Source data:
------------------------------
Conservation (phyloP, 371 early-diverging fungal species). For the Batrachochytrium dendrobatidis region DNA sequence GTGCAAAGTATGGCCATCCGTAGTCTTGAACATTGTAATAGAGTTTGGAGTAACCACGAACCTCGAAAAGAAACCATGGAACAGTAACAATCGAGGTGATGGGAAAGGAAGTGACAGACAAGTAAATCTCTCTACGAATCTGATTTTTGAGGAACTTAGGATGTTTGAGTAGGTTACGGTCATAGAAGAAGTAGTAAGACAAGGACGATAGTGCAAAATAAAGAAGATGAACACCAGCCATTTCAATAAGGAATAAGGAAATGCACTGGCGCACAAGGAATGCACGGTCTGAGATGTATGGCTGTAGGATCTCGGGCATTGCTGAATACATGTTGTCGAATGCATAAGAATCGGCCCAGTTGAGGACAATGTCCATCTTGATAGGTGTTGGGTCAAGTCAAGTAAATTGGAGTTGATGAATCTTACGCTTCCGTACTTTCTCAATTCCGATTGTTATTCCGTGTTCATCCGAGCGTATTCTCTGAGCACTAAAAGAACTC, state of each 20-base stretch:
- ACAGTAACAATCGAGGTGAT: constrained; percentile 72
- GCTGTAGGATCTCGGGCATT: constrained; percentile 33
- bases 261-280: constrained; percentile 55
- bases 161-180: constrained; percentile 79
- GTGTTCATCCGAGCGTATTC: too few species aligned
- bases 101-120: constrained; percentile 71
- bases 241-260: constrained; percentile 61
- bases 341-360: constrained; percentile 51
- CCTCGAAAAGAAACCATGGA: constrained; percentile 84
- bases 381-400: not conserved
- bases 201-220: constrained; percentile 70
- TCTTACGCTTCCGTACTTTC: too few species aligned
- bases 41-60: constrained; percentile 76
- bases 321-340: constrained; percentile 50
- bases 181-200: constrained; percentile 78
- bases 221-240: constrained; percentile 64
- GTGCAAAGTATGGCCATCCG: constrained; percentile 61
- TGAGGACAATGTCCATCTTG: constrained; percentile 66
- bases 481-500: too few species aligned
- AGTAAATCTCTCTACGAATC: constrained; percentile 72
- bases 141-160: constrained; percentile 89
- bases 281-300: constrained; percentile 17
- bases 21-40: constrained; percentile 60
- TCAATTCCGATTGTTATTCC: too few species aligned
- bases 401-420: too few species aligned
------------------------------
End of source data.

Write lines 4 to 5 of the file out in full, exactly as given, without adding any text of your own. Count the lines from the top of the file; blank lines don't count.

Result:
- bases 261-280: constrained; percentile 55
- bases 161-180: constrained; percentile 79